The role of RBF in the introduction of G1 regulation during Drosophila embryogenesis.
The first appearance of G1 during Drosophila embryogenesis, at cell cycle 17, is accompanied by the down-regulation of E2F-dependent transcription. Mutant alleles of rbf were generated and analyzed to determine the role of RBF in this process. Embryos lacking both maternal and zygotic RBF products show constitutive expression of PCNA and RNR2, two E2F-regulated genes, indicating that RBF is required for their transcriptional repression. Despite the ubiquitous expression of E2F target genes, most epidermal cells enter G1 normally. Rather than pausing in G1 until the appropriate time for cell cycle progression, many of these cells enter an ectopic S-phase. These results indicate that the repression of E2F target genes by RBF is necessary for the maintenance but not the initiation of a G1 phase. The phenotype of RBF-deficient embryos suggests that rbf has a function that is complementary to the roles of dacapo and fizzy-related in the introduction of G1 during Drosophila embryogenesis. (+info)
Functions of cyclin A1 in the cell cycle and its interactions with transcription factor E2F-1 and the Rb family of proteins.
Human cyclin A1, a newly discovered cyclin, is expressed in testis and is thought to function in the meiotic cell cycle. Here, we show that the expression of human cyclin A1 and cyclin A1-associated kinase activities was regulated during the mitotic cell cycle. In the osteosarcoma cell line MG63, cyclin A1 mRNA and protein were present at very low levels in cells at the G0 phase. They increased during the progression of the cell cycle and reached the highest levels in the S and G2/M phases. Furthermore, the cyclin A1-associated histone H1 kinase activity peaked at the G2/M phase. We report that cyclin A1 could bind to important cell cycle regulators: the Rb family of proteins, the transcription factor E2F-1, and the p21 family of proteins. The in vitro interaction of cyclin A1 with E2F-1 was greatly enhanced when cyclin A1 was complexed with CDK2. Associations of cyclin A1 with Rb and E2F-1 were observed in vivo in several cell lines. When cyclin A1 was coexpressed with CDK2 in sf9 insect cells, the CDK2-cyclin A1 complex had kinase activities for histone H1, E2F-1, and the Rb family of proteins. Our results suggest that the Rb family of proteins and E2F-1 may be important targets for phosphorylation by the cyclin A1-associated kinase. Cyclin A1 may function in the mitotic cell cycle in certain cells. (+info)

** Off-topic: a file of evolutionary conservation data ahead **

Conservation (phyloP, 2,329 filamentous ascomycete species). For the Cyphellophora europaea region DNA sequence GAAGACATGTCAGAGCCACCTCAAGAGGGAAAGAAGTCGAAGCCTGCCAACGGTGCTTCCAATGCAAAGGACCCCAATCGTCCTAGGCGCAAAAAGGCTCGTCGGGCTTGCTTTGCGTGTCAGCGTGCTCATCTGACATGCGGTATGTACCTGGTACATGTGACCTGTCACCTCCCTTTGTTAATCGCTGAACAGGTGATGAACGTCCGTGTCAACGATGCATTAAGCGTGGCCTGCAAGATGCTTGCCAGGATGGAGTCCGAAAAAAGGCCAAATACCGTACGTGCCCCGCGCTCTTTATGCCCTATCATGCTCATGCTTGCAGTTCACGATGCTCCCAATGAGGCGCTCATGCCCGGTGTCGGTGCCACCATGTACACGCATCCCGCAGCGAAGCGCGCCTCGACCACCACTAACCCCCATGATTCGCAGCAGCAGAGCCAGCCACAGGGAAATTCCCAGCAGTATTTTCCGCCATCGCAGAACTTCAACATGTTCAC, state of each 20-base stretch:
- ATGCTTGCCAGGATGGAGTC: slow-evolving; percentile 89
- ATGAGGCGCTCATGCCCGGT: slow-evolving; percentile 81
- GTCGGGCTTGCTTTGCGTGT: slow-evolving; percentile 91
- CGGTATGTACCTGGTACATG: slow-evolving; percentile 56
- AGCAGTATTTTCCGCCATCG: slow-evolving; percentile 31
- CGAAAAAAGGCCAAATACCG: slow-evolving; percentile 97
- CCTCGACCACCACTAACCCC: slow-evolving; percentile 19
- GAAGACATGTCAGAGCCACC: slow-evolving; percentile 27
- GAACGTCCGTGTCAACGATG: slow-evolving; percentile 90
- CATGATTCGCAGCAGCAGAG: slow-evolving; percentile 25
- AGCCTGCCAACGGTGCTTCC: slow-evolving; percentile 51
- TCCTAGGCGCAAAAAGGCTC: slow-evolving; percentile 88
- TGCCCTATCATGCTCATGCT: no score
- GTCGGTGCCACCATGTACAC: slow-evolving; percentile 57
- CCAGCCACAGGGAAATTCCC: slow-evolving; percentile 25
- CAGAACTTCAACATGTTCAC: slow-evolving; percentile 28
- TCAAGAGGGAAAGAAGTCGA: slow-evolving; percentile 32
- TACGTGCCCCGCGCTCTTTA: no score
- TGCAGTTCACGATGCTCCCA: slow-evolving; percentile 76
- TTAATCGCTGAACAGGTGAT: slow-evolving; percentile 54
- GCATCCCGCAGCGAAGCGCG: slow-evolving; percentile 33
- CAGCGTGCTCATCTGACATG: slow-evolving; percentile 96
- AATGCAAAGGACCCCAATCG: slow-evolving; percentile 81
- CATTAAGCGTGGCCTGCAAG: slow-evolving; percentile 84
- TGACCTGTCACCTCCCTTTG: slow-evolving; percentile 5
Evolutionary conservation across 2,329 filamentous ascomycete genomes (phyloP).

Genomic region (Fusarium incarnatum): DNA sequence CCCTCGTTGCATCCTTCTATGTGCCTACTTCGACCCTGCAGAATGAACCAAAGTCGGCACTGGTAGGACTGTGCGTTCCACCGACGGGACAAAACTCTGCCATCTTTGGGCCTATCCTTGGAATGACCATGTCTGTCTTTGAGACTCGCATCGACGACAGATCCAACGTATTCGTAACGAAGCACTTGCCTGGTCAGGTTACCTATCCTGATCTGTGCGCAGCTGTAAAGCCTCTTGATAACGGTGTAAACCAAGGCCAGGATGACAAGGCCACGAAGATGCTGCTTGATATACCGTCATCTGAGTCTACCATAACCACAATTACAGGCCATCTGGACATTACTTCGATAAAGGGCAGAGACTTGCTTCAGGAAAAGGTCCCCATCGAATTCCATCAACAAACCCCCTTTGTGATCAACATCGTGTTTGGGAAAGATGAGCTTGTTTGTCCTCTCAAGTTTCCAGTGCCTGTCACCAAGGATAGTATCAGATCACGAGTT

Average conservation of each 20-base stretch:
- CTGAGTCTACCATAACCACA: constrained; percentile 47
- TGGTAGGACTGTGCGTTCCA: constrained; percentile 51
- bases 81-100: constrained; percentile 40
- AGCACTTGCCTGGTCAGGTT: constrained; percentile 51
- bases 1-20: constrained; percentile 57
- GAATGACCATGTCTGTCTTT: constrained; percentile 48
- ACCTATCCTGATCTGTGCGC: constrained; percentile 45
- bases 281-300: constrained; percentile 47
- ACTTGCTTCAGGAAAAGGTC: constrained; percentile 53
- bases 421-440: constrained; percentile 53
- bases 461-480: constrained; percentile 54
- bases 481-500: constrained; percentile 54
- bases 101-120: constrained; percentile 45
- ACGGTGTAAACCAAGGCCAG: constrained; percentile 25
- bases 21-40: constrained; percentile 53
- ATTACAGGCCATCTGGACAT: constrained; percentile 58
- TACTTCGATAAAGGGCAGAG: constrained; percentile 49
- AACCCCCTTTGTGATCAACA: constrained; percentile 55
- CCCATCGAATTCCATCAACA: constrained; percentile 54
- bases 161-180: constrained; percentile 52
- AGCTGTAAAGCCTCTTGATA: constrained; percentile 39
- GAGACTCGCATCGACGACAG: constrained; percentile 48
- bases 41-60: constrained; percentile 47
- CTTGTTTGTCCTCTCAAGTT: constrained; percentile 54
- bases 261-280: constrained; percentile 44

Activation and repression of p21(WAF1/CIP1) transcription by RB binding proteins.
The Cdk inhibitor p21(WAF1/CIP1) is a negative regulator of the cell cycle, although its expression is induced by a number of mitogens that promote cell proliferation. We have found that E2F1 and E2F3, transcription factors that activate genes required for cell cycle progression, are strong activators of the p21 promoter. In contrast, HBP1 (HMG-box protein-1), a novel retinoblastoma protein-binding protein, can repress the p21 promoter and inhibit induction of p21 expression by E2F. Both E2Fs and HBP1 regulate p21 transcription through cis-acting elements located between nucleotides -119 to +16 of the p21 promoter and the DNA binding domains of each of these proteins are required for activity. Sequences between -119 and -60 basepairs containing four Sp1 consensus elements and two noncanonical E2F binding sites are of major importance for E2F activation, although E2F1 and E2F3 differ in the extent of their ability to activate expression when this segment is deleted. The opposing effects of E2Fs and HBP1 on p21 promoter activity suggest that interplay between these factors may determine the level of p21 transcription in vivo. (+info)
Neural precursor cells differentiating in the absence of Rb exhibit delayed terminal mitosis and deregulated E2F 1 and 3 activity.
The severe neurological deficit in embryos carrying null mutations for the retinoblastoma (Rb) gene suggests that Rb plays a crucial role in neurogenesis. While developing neurons undergo apoptosis in vivo neural precursor cells cultured from Rb-deficient embryos appear to differentiate and survive. To determine whether Rb is an essential regulator of the intrinsic pathway modulating terminal mitosis we examined the terminal differentiation of primary cortical progenitor cells and bFGF-dependent neural stem cells derived from Rb-deficient mice. Although Rb -/- neural precursor cells are able to differentiate in vitro we show that these cells exhibit a significant delay in terminal mitosis relative to wild-type cells. Furthermore, Rb -/- cells surviving in vitro exhibit an upregulation of p107 that is found in complexes with E2F3. This suggests that p107 may partially compensate for the loss of Rb in neural precursor cells. Functional ablation of Rb family proteins by adenovirus-mediated delivery of an E1A N-terminal mutant results in apoptosis in Rb-deficient cells, consistent with the interpretation that other Rb family proteins may facilitate differentiation and survival. While p107 is upregulated and interacts with the putative Rb target E2F3 in neural precursor cells, our results indicate that it clearly cannot restore normal E2F regulation. Rb-deficient cells exhibit a significant enhancement of E2F 1 and 3 activity throughout differentiation concomitant with the aberrant expression of E2F-inducible genes. In these studies we show that Rb is essential for the regulation of E2F 1 and 3 activity as well as the onset of terminal mitosis in neural precursor cells. (+info)